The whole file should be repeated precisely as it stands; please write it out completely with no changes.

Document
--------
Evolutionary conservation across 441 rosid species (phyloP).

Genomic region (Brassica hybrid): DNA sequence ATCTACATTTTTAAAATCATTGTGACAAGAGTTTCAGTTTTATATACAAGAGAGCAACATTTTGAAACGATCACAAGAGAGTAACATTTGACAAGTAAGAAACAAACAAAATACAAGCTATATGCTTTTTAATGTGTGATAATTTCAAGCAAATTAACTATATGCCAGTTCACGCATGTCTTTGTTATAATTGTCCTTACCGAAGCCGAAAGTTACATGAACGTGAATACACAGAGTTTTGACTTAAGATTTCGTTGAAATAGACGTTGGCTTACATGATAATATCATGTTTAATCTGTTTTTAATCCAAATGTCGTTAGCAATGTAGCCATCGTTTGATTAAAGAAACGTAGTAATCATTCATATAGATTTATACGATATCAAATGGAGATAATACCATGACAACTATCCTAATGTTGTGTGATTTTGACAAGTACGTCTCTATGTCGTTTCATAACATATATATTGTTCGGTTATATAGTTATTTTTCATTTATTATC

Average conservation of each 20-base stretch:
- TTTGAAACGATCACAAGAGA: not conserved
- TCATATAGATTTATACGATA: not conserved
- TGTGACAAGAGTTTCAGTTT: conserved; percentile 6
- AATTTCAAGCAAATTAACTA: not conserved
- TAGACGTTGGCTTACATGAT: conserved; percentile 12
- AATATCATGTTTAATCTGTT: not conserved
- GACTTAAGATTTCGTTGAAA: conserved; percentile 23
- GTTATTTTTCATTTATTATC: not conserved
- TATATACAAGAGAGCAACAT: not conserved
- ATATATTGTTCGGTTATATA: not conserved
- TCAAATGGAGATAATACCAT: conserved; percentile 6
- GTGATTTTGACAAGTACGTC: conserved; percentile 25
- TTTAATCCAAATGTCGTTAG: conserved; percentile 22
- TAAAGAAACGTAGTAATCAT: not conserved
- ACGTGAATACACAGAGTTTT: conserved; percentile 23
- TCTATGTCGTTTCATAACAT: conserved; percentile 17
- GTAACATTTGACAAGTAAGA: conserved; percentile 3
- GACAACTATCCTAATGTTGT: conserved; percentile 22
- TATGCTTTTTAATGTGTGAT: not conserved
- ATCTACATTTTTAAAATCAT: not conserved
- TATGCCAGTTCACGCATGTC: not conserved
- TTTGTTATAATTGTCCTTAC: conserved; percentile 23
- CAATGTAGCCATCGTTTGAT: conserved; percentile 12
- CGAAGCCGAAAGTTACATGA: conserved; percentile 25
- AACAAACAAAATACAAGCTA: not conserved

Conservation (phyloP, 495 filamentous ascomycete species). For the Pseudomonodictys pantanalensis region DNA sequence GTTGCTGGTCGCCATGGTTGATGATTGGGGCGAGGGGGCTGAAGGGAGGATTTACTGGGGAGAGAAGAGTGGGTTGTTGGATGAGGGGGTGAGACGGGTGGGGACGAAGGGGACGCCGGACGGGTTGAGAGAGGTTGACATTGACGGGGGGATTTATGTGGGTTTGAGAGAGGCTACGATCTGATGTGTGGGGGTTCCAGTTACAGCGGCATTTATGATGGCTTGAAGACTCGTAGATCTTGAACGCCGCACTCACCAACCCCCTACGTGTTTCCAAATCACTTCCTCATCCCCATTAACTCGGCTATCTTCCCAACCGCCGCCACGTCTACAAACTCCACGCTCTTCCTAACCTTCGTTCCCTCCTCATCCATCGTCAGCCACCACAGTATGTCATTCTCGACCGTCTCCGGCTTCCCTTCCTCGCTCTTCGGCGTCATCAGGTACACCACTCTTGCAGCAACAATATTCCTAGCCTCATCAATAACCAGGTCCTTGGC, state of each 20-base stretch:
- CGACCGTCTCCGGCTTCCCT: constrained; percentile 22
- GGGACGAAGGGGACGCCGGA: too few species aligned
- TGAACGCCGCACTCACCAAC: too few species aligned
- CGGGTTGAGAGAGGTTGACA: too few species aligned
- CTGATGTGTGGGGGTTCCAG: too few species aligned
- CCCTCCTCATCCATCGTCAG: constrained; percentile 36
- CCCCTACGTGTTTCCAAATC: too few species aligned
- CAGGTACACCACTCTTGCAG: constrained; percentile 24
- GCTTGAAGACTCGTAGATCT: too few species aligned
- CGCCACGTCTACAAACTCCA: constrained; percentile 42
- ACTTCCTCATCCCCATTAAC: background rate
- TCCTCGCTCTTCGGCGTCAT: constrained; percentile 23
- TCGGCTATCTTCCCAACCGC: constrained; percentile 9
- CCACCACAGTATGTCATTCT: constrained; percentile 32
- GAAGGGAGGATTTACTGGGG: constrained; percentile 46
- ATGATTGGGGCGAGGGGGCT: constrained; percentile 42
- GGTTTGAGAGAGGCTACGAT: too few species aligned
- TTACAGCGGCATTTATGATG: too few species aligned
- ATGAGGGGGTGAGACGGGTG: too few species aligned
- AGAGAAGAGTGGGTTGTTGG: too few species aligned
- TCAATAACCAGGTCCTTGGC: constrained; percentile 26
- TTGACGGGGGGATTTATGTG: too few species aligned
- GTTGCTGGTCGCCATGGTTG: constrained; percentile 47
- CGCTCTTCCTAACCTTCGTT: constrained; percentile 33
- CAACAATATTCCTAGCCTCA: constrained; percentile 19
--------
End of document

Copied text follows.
Evolutionary conservation across 441 rosid species (phyloP).

Genomic region (Brassica hybrid): DNA sequence ATCTACATTTTTAAAATCATTGTGACAAGAGTTTCAGTTTTATATACAAGAGAGCAACATTTTGAAACGATCACAAGAGAGTAACATTTGACAAGTAAGAAACAAACAAAATACAAGCTATATGCTTTTTAATGTGTGATAATTTCAAGCAAATTAACTATATGCCAGTTCACGCATGTCTTTGTTATAATTGTCCTTACCGAAGCCGAAAGTTACATGAACGTGAATACACAGAGTTTTGACTTAAGATTTCGTTGAAATAGACGTTGGCTTACATGATAATATCATGTTTAATCTGTTTTTAATCCAAATGTCGTTAGCAATGTAGCCATCGTTTGATTAAAGAAACGTAGTAATCATTCATATAGATTTATACGATATCAAATGGAGATAATACCATGACAACTATCCTAATGTTGTGTGATTTTGACAAGTACGTCTCTATGTCGTTTCATAACATATATATTGTTCGGTTATATAGTTATTTTTCATTTATTATC

Average conservation of each 20-base stretch:
- TTTGAAACGATCACAAGAGA: not conserved
- TCATATAGATTTATACGATA: not conserved
- TGTGACAAGAGTTTCAGTTT: conserved; percentile 6
- AATTTCAAGCAAATTAACTA: not conserved
- TAGACGTTGGCTTACATGAT: conserved; percentile 12
- AATATCATGTTTAATCTGTT: not conserved
- GACTTAAGATTTCGTTGAAA: conserved; percentile 23
- GTTATTTTTCATTTATTATC: not conserved
- TATATACAAGAGAGCAACAT: not conserved
- ATATATTGTTCGGTTATATA: not conserved
- TCAAATGGAGATAATACCAT: conserved; percentile 6
- GTGATTTTGACAAGTACGTC: conserved; percentile 25
- TTTAATCCAAATGTCGTTAG: conserved; percentile 22
- TAAAGAAACGTAGTAATCAT: not conserved
- ACGTGAATACACAGAGTTTT: conserved; percentile 23
- TCTATGTCGTTTCATAACAT: conserved; percentile 17
- GTAACATTTGACAAGTAAGA: conserved; percentile 3
- GACAACTATCCTAATGTTGT: conserved; percentile 22
- TATGCTTTTTAATGTGTGAT: not conserved
- ATCTACATTTTTAAAATCAT: not conserved
- TATGCCAGTTCACGCATGTC: not conserved
- TTTGTTATAATTGTCCTTAC: conserved; percentile 23
- CAATGTAGCCATCGTTTGAT: conserved; percentile 12
- CGAAGCCGAAAGTTACATGA: conserved; percentile 25
- AACAAACAAAATACAAGCTA: not conserved

Conservation (phyloP, 495 filamentous ascomycete species). For the Pseudomonodictys pantanalensis region DNA sequence GTTGCTGGTCGCCATGGTTGATGATTGGGGCGAGGGGGCTGAAGGGAGGATTTACTGGGGAGAGAAGAGTGGGTTGTTGGATGAGGGGGTGAGACGGGTGGGGACGAAGGGGACGCCGGACGGGTTGAGAGAGGTTGACATTGACGGGGGGATTTATGTGGGTTTGAGAGAGGCTACGATCTGATGTGTGGGGGTTCCAGTTACAGCGGCATTTATGATGGCTTGAAGACTCGTAGATCTTGAACGCCGCACTCACCAACCCCCTACGTGTTTCCAAATCACTTCCTCATCCCCATTAACTCGGCTATCTTCCCAACCGCCGCCACGTCTACAAACTCCACGCTCTTCCTAACCTTCGTTCCCTCCTCATCCATCGTCAGCCACCACAGTATGTCATTCTCGACCGTCTCCGGCTTCCCTTCCTCGCTCTTCGGCGTCATCAGGTACACCACTCTTGCAGCAACAATATTCCTAGCCTCATCAATAACCAGGTCCTTGGC, state of each 20-base stretch:
- CGACCGTCTCCGGCTTCCCT: constrained; percentile 22
- GGGACGAAGGGGACGCCGGA: too few species aligned
- TGAACGCCGCACTCACCAAC: too few species aligned
- CGGGTTGAGAGAGGTTGACA: too few species aligned
- CTGATGTGTGGGGGTTCCAG: too few species aligned
- CCCTCCTCATCCATCGTCAG: constrained; percentile 36
- CCCCTACGTGTTTCCAAATC: too few species aligned
- CAGGTACACCACTCTTGCAG: constrained; percentile 24
- GCTTGAAGACTCGTAGATCT: too few species aligned
- CGCCACGTCTACAAACTCCA: constrained; percentile 42
- ACTTCCTCATCCCCATTAAC: background rate
- TCCTCGCTCTTCGGCGTCAT: constrained; percentile 23
- TCGGCTATCTTCCCAACCGC: constrained; percentile 9
- CCACCACAGTATGTCATTCT: constrained; percentile 32
- GAAGGGAGGATTTACTGGGG: constrained; percentile 46
- ATGATTGGGGCGAGGGGGCT: constrained; percentile 42
- GGTTTGAGAGAGGCTACGAT: too few species aligned
- TTACAGCGGCATTTATGATG: too few species aligned
- ATGAGGGGGTGAGACGGGTG: too few species aligned
- AGAGAAGAGTGGGTTGTTGG: too few species aligned
- TCAATAACCAGGTCCTTGGC: constrained; percentile 26
- TTGACGGGGGGATTTATGTG: too few species aligned
- GTTGCTGGTCGCCATGGTTG: constrained; percentile 47
- CGCTCTTCCTAACCTTCGTT: constrained; percentile 33
- CAACAATATTCCTAGCCTCA: constrained; percentile 19